Malawi President Peter Mutharika has disclosed that his administration is reviewing the Malawi Prisons Act to make sure that prisons are governed within a framework that rhymes with the United Nations standard minimum rules for the treatment of offenders.
Mutharika made the disclosure when he presided over a graduation of 730 recruit prison warders in Malawi’s commercial capital city in Blantyre – the largest graduation ceremony in the country’s history.
“My Government would like to see a Prison Act which puts rehabilitation of offenders at the centre of prison work,” he said.
The Malawi leader explained that his administration will make sure that prisoners go through reformation and rehabilitation programmes during the time they are in.
“Prisons should therefore, not be viewed as detention centres for punishment but rather, where people who are found on the wrong side of the law are given a chance to change into useful citizens,” he said.
The President acknowledged the existence of challenges that the Malawi Prisons Service is going through, but indicated that all efforts were being made to address them.
“Government is aware of the high levels of overcrowding in our prisons. Similarly, the issue of poor and dilapidated infrastructure is an issue that Government is working on to address,” he said.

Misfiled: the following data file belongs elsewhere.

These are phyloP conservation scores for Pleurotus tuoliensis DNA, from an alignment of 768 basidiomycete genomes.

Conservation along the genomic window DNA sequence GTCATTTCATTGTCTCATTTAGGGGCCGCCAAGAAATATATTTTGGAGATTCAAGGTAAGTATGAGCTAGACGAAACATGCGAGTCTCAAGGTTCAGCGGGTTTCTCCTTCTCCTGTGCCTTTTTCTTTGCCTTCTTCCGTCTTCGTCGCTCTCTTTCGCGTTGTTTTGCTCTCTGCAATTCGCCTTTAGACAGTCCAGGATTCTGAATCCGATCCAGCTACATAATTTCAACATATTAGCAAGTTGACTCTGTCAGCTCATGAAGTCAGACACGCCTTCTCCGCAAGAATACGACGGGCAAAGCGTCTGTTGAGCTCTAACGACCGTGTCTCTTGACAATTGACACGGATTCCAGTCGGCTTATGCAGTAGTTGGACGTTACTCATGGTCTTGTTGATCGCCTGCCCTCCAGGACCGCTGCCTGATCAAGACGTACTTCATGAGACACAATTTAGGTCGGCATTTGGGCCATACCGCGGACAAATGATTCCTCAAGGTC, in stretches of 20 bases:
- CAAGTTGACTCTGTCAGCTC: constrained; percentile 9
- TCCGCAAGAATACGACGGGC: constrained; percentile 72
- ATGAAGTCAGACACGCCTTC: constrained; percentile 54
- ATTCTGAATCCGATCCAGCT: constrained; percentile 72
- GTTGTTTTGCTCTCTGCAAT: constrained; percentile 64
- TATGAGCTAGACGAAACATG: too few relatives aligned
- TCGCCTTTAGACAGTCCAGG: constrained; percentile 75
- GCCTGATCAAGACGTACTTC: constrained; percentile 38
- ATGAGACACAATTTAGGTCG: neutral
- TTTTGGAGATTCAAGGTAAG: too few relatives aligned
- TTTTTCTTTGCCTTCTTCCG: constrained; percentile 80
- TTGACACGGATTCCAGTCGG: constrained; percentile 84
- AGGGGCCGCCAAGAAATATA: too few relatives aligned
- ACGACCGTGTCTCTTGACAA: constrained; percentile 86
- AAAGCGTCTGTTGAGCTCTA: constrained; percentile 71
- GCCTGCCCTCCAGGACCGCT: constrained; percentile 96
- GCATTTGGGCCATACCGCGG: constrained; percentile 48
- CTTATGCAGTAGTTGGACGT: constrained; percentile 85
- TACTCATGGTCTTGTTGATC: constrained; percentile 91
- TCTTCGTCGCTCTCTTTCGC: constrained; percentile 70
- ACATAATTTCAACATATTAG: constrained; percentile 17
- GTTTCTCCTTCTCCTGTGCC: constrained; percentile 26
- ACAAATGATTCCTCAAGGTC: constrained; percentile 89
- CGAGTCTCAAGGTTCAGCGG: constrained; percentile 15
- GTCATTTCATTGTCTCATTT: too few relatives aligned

He added that efforts were also being made by Government with support from its stakeholders to address the problem through the construction of new prisons as well as expansion of existing infrastructures.
“Government is also promoting the use of alternatives to custodial sentencing,” he disclosed.
He explained that an effective community service system will therefore offer an opportunity to all those that have committed less serious sentences to serve their sentences within their communities thereby avoiding unnecessary congestion in prisons.
The President also indicated that government is aware of the problem of understaffing in the Malawi Prison Service which has put the warder to prisoner ratio at around 1:10 against the internationally recommended ratio of 1:5.
“This therefore, is the main reason that the Government has recruited and trained the 730 prison warders that are graduating today. The trend will continue until we get closer to the recommended ratio as set out by the United Nations,” he assured.
He congratulated the newly graduated officers, advising them that their graduation only marked the beginning of the long journey ahead of them as prison officers.
“The Malawi Prison Service has invested a lot in you and it expects you to deliver on its objectives. I am advising you to take your job seriously because the Government is taking issues of security very seriously,” advised.
He warned them against abusing inmates, saying such acts were contrary to section 19 of the Constitution of the Republic of Malawi which outlaws abuse prisoners whether physically or otherwise.
“I would also like to take this opportunity to extend this warning to all other serving officers within the Malawi Prison Service,” he stated.
The Government, he said, is committed to upholding the rule of law and as such, it will not condone any malpractice.
“Your duty is not to punish but rather to rehabilitate and reform prisoners so that they become productive citizens to contribute to the socioeconomic development of this country,” he advised.Follow and Subscribe Nyasa TV :